By Mora Laiño
Translation: Laura Fujtey and Lucila Sörös.
We have almost lost count of the days we have been on social isolation as a preventive measure in the face of the expansion of coronavirus.
A million methods to take care of ourselves physically, emotionally, spiritually and digitally, offered by the self-care industry and conceived to guarantee individual well-being, exist along with fake news, memes, video calls and conspiracy theories among the middle-class population.
However, when looking beyond one’s own lockdown, we can see another phenomenon. The pandemic is putting some matters at the forefront: the value of collective answers in the face of the crisis, the recognition of care tasks, and the importance of having public policies aimed at guaranteeing healthcare for everyone and the access to basic human rights, without discrimination. This situation unveils how society organises itself as from reciprocity logics and the different strategies elaborated to continue the isolation as each person is able to, according to the possibilities and resources available to them.
The “Stay at Home” message for those who have a rather good economic situation is reset as a class privilege. The health crisis uncovers which jobs, activities and human lives are the ones sustaining our individual and social lives, which symbolic and economic reward they usually earn, and what happens when all this is altered.
In the different life experiences of isolation, the ways in which care tasks are managed become exposed; these are tasks that are feminised, dehierarchised and badly paid in our society. It is women who are mostly in charge of these activities, in particular those connected to health and home, and also the reproductive work that sustains our society.
The pandemic has also unveiled the differential impact of the crisis on the diverse social groups in an unequal socioeconomic structure. For the most disadvantaged communities in Argentina, the “Stay at Home” message makes evident what it is like to live in permanent fragility and uncertainty.
There, social organisations, the State’s community advocates and neighbourhood referents play a key role in providing food. Apart from organising prevention and awareness campaigns among locals, they work as a scaffold to support these people, in a context of reduction of informal work, which in disadvantaged neighbourhoods stands at around 80%, and which has brought about more need for food.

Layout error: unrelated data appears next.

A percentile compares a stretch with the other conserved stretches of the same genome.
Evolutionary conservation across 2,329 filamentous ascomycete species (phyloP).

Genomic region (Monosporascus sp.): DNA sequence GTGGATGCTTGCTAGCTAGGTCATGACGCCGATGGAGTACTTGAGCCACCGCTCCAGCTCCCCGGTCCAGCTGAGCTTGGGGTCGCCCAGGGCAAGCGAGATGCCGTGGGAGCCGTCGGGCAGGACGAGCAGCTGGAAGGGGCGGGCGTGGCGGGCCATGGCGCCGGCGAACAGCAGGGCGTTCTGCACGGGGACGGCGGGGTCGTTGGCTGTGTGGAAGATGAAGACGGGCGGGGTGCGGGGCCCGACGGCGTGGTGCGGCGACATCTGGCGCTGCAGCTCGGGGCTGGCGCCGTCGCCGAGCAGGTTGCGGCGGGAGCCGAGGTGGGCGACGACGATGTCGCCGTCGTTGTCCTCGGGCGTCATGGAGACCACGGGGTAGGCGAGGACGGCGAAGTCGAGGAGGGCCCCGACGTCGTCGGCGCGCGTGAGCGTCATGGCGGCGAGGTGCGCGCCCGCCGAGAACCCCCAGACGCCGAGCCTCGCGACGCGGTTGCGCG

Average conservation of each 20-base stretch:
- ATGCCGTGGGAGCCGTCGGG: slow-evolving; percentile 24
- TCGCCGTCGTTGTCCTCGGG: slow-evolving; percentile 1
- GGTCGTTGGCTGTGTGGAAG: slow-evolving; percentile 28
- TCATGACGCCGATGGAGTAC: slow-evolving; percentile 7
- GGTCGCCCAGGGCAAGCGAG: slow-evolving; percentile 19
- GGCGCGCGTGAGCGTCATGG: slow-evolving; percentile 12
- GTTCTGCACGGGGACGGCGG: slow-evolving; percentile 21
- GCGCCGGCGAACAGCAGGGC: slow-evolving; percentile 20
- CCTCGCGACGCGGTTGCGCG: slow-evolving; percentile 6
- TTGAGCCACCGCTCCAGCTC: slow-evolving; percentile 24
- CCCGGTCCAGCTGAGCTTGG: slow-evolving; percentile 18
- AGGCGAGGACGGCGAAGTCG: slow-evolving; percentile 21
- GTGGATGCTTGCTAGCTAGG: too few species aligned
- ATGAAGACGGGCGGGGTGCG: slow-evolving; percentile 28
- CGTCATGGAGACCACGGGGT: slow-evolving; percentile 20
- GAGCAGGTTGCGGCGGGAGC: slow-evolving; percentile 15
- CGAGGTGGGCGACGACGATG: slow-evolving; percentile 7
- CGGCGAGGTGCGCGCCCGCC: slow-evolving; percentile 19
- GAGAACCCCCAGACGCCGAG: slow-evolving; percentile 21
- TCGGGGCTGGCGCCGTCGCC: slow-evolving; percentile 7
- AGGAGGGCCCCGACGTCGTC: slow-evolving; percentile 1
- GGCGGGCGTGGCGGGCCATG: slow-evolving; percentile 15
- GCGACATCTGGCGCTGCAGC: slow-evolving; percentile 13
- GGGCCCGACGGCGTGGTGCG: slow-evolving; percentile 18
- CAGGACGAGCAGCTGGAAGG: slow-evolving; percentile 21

In this new situation, everything is growing exponentially: the risk of getting infected by coronavirus, but also the symptoms of precariousness and structural poverty that deepen inequality.
According to data from the Social Debt Observatory, towards the end of 2019, 2 out of 10 children between the age of 0 and 17 were living in overcrowded conditions and a similar proportion shared a bed or a mattress to sleep. The deficiency in housing hinders the population´s ability to comply with the mandatory social isolation regulations, which leads to stigmatizing looks for violating the quarantine.
About 16% of households from the vulnerable neighborhoods are in a situation of serious food insecurity. The lack of unskilled labor together with the suspension of classes has impacted the need to strengthen food assistance. With the crisis, the police violence has also become worse and also the gender-based violence since living together has become compulsory.
Around 17% of the households from the vulnerable neighborhoods has no access to the running water supply network, while a 42% lacks the connection to the sewage system. The lack of access to basic human rights prevents people from complying with the basic health recommendations.
In this context, the connectivity and the technological devices play a key role in the access to information, communication, entertainment and online procedures. Towards the end of 2019, 23% of the households from vulnerable neighborhoods did not have access to any type of internet connection, be it routed in the household or through a mobile device.
These asymmetries have a strong impact on the capacity to adapt the school education learning processes to the virtual world. In the rural communities of Argentina, that are already isolated and dispersed due to its geographical characteristics, the technology gap poses as a barrier to educational opportunities and ways of recreating community bonds to fight the fear. This technology gap deepens the isolation, the lack of information and the uncertainty. It has an impact on educational processes, the carrying out of subsidy procedures, and digital socialization.
But in the same way this crisis makes inequalities visible, it also makes it possible to bring a new and necessary perspective, one based on solidarity and empathy. Those perspectives that demonstrate how the collective organization is always the essential pillar that holds the social fabric, designing novel strategies for the management of the basic needs; making face masks, guaranteeing the care and feeding of old people, assisting cases of gender-based violence or improvising health care centers.
Maybe this future filled with speculations demands a new pedagogy of care that helps us change the stories based on success, self-improvement, individual wellbeing for others that value the common good and allow us to rethink the ways in which we organize and come together as a community also after the pandemic.
Casa del Niño en Bernal Oeste, Quilmes
El Polito en barrio Zepa B, Córdoba